Two people with a passion for coffee who grew up on different continents and met when they moved to the UK have come together to promote coffee grown by women
The west country of England may not seem the most likely place for a mould-breaking coffee roasting company to start work, or for an Australian and an American to meet and start a company, but Frome in Somerset has been home for the last couple of years to an all-female coffee roasting operation that does things differently.
The company may be a relatively new one, but the small batch roaster has already come to the attention of a much wider audience than coffee drinkers in the southwest of the England.
Anyone who attended the International Coffee Organization’s (ICO’s) thematic workshop on women in coffee in London in September last year will remember Girls Who Grind Coffee, the all-female coffee roastery run by Fi O’Brien and Casey Lalonde.
Casey, originally from upstate New York began her coffee career as a roaster working in a coffee lab and roastery in Vermont. Fi, originally from Melbourne, Australia has always swayed between working in design and cafe ownership/management.
‘Bigging up’ ladies in coffee
Both now living in Frome, Somerset, they started a roastery after meeting as parents of young children. After long conversations about gender inequality in the coffee industry, they got together and co-founded Girls Who Grind Coffee in 2017. Casey is head roaster and head of coffee; Fi’s background as a former coffee shop owner and creative branding consultant exactly complemented Casey’s skillset. She is responsible for sales. Their aim is simple: to celebrate the work that women do in the coffee industry and do so by seeking out coffees that are specifically helping to empower women.
As they note, it’s no secret that the coffee industry is a very male dominated so, as Fi put it, “we’re here to ‘big up’ the ladies in the coffee industry, from the female farmers through baristas to consumers, sourcing all of our coffees from female producers and farmers and those who work to support them. Not only is the taste of the coffee important to us, but also the incredible stories behind them.”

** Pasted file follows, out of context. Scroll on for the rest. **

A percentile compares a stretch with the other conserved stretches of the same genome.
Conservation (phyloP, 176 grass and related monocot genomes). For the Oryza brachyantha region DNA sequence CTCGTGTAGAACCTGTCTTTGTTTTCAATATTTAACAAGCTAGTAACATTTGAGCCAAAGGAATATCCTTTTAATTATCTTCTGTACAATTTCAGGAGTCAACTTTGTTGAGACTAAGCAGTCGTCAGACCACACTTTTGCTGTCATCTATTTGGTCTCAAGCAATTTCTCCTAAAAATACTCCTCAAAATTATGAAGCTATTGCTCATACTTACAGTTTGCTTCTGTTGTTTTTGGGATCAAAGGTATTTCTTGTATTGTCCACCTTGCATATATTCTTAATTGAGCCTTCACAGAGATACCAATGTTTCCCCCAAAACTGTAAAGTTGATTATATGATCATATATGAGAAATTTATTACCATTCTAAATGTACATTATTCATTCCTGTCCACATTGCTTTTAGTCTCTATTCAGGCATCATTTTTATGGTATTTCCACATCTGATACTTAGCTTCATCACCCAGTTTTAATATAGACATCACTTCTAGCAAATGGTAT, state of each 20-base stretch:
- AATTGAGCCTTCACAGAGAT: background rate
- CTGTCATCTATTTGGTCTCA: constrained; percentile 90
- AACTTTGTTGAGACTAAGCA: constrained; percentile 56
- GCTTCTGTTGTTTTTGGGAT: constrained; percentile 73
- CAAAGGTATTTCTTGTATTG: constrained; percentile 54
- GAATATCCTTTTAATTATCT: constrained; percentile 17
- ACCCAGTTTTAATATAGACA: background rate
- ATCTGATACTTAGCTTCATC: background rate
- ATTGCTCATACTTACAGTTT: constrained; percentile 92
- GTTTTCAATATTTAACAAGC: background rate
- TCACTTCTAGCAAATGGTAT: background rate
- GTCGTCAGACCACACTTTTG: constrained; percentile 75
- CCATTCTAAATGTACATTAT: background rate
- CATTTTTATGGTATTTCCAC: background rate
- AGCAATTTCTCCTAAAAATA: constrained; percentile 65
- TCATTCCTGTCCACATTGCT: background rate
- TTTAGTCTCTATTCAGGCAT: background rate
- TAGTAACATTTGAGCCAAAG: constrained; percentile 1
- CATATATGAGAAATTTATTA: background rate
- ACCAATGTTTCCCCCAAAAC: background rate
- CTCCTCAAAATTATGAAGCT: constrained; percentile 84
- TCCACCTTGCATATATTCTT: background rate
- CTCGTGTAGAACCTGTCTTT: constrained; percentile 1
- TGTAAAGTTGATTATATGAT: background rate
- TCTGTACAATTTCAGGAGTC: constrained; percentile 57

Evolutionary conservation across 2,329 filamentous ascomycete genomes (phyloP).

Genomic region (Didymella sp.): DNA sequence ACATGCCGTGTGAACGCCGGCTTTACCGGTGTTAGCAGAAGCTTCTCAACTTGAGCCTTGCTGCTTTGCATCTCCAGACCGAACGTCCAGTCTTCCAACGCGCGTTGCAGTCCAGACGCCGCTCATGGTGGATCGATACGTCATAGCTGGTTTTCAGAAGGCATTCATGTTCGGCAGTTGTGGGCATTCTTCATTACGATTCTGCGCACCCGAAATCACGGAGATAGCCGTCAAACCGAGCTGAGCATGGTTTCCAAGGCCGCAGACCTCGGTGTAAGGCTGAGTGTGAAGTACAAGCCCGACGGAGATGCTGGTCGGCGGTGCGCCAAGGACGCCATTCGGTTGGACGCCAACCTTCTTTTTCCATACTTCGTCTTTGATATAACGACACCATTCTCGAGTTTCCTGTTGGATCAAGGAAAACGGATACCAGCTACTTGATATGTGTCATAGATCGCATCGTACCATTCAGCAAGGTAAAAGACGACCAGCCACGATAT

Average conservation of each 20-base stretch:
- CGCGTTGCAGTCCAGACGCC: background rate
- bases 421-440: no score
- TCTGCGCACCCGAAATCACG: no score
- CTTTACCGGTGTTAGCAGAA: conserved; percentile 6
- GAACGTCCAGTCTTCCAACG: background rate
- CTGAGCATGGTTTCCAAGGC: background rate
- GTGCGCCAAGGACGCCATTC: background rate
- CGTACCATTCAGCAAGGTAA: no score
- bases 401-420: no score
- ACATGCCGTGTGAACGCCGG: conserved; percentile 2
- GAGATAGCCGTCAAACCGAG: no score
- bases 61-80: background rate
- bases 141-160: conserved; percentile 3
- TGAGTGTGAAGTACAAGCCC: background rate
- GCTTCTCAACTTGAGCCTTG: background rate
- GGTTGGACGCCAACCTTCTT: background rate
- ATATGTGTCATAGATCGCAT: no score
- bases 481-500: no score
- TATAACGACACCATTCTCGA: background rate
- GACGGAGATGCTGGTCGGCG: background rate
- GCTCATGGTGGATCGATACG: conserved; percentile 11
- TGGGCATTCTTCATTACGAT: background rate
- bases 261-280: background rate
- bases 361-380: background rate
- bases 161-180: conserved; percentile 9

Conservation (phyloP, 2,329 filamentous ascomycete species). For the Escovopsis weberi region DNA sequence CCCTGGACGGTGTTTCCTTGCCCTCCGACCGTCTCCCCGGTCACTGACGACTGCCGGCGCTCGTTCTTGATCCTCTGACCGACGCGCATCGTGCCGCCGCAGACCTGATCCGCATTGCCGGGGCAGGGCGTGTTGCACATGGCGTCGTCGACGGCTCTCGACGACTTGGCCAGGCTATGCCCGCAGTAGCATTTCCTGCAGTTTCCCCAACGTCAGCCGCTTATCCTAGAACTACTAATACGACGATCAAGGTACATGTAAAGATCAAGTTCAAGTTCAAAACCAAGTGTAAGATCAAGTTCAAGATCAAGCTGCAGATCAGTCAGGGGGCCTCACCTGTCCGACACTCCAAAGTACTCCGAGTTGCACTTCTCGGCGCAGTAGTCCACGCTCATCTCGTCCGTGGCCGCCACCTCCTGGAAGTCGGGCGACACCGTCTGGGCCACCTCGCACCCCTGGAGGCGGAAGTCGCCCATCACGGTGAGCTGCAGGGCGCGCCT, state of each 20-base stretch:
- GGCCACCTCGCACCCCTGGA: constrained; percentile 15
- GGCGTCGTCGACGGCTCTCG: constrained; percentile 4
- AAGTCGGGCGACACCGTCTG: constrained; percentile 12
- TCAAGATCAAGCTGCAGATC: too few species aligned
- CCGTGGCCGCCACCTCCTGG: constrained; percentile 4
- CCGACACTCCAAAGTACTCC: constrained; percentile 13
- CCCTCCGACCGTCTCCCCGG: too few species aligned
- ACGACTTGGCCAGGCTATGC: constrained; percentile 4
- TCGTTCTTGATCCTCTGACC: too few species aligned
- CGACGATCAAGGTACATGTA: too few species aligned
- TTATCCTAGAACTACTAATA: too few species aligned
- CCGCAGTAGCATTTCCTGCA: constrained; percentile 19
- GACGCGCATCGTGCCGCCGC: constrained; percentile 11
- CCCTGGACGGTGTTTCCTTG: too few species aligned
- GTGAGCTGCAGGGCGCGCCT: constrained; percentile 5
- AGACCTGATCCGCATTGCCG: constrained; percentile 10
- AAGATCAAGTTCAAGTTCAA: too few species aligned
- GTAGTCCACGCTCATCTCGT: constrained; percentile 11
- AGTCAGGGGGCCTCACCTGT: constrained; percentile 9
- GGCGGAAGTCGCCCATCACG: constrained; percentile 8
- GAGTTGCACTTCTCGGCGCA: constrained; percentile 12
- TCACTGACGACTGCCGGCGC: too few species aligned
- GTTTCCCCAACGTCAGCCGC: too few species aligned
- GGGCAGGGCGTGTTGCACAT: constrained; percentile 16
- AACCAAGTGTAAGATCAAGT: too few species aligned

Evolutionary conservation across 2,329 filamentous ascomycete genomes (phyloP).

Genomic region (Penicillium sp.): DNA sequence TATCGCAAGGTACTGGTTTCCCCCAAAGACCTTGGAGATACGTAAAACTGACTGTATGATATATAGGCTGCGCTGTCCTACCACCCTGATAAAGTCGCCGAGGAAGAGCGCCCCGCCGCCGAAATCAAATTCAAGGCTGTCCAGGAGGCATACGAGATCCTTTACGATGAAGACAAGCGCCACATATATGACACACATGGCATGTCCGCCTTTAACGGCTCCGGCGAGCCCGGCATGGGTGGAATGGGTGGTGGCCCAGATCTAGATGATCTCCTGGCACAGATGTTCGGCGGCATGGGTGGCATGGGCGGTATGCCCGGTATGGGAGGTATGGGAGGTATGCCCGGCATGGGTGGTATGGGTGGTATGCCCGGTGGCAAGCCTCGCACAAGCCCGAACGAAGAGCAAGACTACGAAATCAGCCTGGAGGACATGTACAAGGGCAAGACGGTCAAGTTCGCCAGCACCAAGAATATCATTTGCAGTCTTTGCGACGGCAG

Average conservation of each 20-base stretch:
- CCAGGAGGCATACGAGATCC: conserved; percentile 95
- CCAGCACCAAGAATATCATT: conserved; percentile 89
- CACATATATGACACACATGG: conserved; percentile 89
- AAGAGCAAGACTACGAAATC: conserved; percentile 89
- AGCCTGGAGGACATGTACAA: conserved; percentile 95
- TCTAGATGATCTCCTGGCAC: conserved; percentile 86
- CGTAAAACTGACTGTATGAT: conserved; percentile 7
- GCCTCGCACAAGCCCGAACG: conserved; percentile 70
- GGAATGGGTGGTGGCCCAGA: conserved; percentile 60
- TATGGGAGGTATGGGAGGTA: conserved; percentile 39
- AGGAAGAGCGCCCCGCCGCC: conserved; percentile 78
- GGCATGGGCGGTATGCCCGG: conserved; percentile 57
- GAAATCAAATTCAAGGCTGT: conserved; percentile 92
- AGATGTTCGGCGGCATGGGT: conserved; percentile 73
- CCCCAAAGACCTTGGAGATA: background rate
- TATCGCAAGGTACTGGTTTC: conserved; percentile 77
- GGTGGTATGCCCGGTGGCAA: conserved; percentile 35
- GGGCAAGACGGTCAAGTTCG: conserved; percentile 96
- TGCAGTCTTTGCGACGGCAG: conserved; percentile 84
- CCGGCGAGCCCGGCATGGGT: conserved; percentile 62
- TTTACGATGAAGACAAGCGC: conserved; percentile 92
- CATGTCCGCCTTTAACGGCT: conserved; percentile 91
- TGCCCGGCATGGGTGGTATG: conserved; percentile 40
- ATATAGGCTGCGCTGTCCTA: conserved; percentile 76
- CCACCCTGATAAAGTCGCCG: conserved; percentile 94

Speaking to C&CI in January 2019, Fi and Casey said their strategy is “all about empowerment,” and about empowering the many women around the world who grow top quality coffee.
In the short time since they started their roastery, word about Girls Who Grind Coffee has spread, and cooperatives, women farmers and importers have begun sending them samples on a regular basis.
Among the latest coffee they have begun roasting is coffee grown by three daughters of a farmer in El Salvador who are taking over management of the farm, but they have already roasted coffee from all over the world. These include a Democratic Republic of Congo coffee that supports the Rebuild Women’s Hope Programme established by gender equality pioneer Marceline Budza, and a Nicaragua Jinotega from Finca La Plata, a farm run by Cynthia LaRue, who returned to Nicaragua to rebuild her family’s coffee farm after the revolution had forced the family to flee to the US years earlier. They have also roasted coffee from female co-operatives in many other places, including Rwanda, Ethiopia and Colombia.
The volume of coffee that Girls Who Grind Coffee roasts – on a bright yellow Giessen roaster – is growing all the time, but the focus remains on small quantities of high quality coffee grown by women – microlots as small as 20- 30 bags in some cases. The company roasted about a tonne of coffee in 2018 and expects to twice as much as that in 2019. “We are aware of issues around consistent quality with small growers, but that is a risk you take when you build a relationship with small growers,” Fi told C&CI.■ C&CI
This extract is from an article that first appeared in the March’19 issue of C&CI, click on subscribe now if you wish to read the article in full and other informative articles in the current and future issues of C&CI.
(photo: Girls Who Grind Coffee)